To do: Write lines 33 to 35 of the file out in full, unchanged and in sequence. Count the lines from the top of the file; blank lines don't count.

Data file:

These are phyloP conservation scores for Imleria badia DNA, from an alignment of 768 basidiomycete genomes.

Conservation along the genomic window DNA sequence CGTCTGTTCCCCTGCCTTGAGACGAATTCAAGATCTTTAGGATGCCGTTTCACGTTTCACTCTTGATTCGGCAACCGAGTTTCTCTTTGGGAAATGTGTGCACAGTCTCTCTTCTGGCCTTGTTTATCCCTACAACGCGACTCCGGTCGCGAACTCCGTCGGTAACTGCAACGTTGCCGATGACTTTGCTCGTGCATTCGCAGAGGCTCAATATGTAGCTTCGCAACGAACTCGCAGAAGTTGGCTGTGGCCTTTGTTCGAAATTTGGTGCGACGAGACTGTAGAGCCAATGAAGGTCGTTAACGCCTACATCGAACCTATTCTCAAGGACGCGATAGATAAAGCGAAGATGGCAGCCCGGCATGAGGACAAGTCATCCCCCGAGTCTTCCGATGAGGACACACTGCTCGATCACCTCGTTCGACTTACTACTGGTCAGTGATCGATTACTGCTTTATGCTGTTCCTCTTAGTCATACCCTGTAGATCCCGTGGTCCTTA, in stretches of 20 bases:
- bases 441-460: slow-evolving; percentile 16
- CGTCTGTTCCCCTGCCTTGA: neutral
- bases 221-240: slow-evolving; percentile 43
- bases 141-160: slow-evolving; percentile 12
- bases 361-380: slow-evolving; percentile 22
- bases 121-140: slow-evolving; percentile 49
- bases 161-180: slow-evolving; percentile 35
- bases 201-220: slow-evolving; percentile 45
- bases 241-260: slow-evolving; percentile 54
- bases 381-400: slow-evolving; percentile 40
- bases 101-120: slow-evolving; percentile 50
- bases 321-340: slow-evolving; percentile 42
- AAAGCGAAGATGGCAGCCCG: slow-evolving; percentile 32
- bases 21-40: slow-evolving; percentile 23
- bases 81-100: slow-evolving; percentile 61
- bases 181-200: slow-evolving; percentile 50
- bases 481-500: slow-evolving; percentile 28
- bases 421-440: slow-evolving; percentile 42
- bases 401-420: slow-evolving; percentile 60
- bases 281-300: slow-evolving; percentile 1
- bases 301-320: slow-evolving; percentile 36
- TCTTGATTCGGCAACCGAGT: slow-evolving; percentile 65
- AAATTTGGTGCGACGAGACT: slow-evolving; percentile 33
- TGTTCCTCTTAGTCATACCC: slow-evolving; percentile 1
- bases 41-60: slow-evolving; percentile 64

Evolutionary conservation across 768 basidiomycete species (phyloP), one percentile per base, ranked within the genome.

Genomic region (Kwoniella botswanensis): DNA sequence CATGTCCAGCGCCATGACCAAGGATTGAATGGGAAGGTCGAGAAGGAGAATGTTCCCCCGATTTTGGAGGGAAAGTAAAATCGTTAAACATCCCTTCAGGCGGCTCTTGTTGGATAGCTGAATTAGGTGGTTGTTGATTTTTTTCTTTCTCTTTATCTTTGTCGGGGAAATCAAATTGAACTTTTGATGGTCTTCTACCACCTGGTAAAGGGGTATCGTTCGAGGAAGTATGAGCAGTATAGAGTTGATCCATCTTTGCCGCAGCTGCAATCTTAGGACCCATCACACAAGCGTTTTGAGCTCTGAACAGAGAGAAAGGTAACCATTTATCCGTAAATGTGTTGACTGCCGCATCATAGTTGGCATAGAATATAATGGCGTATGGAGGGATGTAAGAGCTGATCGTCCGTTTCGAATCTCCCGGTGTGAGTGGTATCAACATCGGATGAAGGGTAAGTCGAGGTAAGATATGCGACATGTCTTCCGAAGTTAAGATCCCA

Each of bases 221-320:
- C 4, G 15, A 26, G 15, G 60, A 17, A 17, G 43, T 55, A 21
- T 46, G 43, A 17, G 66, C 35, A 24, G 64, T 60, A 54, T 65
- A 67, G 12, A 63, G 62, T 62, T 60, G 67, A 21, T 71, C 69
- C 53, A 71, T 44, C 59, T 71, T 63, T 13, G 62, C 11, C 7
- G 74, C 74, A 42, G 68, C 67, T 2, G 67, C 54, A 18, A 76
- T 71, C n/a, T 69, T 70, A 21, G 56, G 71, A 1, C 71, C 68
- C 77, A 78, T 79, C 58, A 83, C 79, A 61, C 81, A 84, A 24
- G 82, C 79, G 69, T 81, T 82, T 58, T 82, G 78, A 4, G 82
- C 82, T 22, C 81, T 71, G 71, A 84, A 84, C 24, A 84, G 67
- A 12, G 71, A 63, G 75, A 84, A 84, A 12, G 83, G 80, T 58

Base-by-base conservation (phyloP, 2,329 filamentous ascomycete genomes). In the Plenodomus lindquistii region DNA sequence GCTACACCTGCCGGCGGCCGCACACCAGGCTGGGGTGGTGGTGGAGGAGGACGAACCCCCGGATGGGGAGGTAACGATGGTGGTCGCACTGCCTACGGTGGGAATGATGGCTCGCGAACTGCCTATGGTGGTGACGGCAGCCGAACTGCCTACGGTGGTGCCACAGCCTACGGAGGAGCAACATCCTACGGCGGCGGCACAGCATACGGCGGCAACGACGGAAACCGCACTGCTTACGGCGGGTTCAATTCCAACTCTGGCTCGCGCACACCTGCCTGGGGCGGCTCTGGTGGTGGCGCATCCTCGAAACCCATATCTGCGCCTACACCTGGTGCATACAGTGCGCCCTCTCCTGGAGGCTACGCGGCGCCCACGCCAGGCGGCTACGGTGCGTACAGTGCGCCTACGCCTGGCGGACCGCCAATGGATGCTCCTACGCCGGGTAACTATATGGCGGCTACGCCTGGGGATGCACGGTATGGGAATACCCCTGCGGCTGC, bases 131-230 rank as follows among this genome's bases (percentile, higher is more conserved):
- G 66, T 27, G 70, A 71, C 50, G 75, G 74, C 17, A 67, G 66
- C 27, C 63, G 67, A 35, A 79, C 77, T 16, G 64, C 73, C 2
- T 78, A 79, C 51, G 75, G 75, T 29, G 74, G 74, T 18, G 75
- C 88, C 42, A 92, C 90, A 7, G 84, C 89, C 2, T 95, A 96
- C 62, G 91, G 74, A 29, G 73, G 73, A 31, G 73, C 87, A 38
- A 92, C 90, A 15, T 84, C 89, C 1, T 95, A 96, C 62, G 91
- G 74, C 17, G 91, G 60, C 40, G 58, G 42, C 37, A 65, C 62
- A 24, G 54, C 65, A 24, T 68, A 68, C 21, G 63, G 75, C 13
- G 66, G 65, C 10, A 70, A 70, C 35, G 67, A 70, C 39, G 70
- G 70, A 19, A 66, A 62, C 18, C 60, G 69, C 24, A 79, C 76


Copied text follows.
- A 67, G 12, A 63, G 62, T 62, T 60, G 67, A 21, T 71, C 69
- C 53, A 71, T 44, C 59, T 71, T 63, T 13, G 62, C 11, C 7
- G 74, C 74, A 42, G 68, C 67, T 2, G 67, C 54, A 18, A 76